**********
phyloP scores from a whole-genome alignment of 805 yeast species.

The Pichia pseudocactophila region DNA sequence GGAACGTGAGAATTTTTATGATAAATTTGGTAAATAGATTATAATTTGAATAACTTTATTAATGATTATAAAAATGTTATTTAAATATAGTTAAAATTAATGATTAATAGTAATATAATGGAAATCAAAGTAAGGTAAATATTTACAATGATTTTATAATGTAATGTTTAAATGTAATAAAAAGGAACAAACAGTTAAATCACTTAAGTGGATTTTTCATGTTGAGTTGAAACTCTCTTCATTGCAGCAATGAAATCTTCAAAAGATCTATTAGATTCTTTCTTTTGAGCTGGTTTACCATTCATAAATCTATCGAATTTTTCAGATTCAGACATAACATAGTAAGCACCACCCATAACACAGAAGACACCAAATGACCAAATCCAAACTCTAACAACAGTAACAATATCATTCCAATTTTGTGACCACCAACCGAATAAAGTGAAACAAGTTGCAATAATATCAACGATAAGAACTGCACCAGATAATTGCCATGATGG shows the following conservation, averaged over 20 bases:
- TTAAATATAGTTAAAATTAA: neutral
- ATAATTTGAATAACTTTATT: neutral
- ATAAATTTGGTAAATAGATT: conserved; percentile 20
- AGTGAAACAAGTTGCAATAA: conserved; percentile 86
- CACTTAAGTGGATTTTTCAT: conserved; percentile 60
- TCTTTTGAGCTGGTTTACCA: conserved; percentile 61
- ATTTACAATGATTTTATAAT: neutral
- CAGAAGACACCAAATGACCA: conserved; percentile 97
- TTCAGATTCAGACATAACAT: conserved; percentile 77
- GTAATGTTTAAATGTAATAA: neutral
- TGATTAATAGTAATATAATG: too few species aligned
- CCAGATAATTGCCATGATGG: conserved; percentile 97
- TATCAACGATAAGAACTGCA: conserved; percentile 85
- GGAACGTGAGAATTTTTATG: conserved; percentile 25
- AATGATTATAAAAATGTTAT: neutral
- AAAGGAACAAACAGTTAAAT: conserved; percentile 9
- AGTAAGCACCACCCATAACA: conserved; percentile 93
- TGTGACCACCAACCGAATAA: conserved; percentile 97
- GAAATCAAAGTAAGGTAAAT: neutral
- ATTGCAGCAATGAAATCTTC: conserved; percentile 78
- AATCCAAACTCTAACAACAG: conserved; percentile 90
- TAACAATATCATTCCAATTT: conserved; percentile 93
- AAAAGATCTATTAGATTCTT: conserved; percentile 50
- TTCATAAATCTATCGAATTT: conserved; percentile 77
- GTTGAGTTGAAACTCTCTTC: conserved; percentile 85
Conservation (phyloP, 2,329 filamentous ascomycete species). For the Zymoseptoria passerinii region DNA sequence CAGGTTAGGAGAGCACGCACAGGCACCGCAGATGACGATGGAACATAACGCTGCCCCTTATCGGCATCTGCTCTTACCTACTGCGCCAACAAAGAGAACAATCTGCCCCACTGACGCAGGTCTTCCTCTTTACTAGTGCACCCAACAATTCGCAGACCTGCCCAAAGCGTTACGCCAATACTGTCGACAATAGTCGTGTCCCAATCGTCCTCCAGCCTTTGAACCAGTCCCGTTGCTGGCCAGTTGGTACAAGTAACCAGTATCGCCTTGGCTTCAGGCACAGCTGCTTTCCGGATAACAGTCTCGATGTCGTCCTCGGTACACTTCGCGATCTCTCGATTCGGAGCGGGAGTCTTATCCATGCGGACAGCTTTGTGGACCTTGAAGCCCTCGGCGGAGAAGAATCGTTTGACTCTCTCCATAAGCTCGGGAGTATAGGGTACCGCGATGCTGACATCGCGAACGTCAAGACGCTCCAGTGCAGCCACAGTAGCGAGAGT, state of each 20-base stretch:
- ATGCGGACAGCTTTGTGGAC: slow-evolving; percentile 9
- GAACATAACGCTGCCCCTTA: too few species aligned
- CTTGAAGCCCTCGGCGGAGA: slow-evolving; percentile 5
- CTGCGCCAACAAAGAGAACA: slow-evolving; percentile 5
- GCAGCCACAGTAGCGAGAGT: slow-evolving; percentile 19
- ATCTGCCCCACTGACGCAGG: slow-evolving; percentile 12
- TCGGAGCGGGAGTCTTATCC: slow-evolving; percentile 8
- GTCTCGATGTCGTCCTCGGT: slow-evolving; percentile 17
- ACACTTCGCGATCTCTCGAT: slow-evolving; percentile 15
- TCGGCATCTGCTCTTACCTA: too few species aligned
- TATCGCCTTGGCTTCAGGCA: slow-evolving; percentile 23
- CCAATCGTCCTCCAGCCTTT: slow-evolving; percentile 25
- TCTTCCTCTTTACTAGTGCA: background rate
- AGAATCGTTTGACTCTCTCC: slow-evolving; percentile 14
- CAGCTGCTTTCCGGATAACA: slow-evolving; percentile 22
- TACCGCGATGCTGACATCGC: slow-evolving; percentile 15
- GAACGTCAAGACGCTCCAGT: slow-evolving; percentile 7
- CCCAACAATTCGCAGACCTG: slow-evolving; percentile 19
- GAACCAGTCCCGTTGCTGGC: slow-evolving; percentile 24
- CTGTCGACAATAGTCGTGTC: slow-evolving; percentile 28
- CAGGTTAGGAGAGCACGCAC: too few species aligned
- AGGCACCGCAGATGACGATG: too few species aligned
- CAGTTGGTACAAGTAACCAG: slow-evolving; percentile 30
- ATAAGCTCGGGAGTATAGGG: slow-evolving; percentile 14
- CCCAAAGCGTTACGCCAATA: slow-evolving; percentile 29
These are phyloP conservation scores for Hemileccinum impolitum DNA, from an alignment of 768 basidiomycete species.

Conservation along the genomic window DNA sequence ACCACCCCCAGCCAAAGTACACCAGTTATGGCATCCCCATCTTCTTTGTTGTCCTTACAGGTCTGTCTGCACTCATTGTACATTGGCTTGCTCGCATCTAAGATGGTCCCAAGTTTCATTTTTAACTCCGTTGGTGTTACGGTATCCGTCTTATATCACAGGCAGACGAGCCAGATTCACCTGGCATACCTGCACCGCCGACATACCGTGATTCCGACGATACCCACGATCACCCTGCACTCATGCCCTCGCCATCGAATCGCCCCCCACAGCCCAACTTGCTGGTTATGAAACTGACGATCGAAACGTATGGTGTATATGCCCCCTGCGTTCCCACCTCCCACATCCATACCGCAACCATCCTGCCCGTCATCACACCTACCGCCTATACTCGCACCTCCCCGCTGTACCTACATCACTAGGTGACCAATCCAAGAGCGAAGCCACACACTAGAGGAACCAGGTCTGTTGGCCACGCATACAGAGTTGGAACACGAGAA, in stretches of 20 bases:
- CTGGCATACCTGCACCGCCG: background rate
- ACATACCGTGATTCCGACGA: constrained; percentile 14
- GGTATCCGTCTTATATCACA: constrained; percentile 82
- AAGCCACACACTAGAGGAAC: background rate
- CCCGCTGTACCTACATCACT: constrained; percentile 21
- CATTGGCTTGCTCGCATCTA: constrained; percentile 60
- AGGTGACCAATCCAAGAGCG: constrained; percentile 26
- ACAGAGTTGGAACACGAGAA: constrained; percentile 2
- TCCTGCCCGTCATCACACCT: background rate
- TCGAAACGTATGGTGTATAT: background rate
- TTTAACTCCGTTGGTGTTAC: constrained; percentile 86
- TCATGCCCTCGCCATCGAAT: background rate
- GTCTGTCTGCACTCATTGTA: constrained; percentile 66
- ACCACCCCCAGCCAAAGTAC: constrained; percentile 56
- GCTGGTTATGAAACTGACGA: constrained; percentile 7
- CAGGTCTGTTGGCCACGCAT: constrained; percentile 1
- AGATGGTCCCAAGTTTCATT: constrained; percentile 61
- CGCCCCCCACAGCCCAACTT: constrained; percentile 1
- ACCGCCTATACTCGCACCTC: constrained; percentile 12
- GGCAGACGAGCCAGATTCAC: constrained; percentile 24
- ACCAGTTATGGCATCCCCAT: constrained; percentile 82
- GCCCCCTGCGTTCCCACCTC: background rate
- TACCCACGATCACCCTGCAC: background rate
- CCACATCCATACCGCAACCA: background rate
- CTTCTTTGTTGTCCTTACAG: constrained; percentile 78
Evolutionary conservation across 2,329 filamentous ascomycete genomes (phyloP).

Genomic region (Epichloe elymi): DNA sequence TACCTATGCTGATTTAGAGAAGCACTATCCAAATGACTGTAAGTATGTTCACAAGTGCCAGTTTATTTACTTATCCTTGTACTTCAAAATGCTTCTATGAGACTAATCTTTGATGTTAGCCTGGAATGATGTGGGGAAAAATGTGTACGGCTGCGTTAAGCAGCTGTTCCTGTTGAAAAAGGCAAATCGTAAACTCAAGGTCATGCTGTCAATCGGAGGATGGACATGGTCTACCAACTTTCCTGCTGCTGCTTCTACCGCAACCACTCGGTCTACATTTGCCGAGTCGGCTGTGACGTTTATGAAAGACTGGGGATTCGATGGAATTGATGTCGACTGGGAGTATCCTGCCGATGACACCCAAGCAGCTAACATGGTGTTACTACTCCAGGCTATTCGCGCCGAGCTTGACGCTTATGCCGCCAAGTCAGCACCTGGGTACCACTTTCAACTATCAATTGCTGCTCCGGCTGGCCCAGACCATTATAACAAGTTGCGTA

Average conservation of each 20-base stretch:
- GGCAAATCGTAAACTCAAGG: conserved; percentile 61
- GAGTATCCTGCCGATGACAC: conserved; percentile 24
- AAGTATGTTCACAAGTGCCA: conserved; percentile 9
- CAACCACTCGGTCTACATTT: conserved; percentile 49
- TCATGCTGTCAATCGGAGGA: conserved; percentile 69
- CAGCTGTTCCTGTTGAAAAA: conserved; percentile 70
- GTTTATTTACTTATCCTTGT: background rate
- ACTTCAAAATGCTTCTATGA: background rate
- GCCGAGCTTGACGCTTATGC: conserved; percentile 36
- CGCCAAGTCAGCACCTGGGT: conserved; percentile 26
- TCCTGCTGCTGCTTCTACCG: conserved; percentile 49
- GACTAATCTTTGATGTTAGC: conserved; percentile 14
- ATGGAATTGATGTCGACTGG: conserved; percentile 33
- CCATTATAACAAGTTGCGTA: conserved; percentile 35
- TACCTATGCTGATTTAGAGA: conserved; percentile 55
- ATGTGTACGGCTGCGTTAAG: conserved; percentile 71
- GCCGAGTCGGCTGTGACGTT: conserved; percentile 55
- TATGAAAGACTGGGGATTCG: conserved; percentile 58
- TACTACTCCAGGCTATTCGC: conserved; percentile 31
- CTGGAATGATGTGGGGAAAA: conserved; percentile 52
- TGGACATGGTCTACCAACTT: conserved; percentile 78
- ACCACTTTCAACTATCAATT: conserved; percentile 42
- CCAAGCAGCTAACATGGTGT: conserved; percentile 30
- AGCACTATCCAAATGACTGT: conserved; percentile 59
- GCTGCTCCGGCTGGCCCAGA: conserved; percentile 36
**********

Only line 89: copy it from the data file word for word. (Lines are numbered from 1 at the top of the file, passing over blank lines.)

- CAGCTGTTCCTGTTGAAAAA: conserved; percentile 70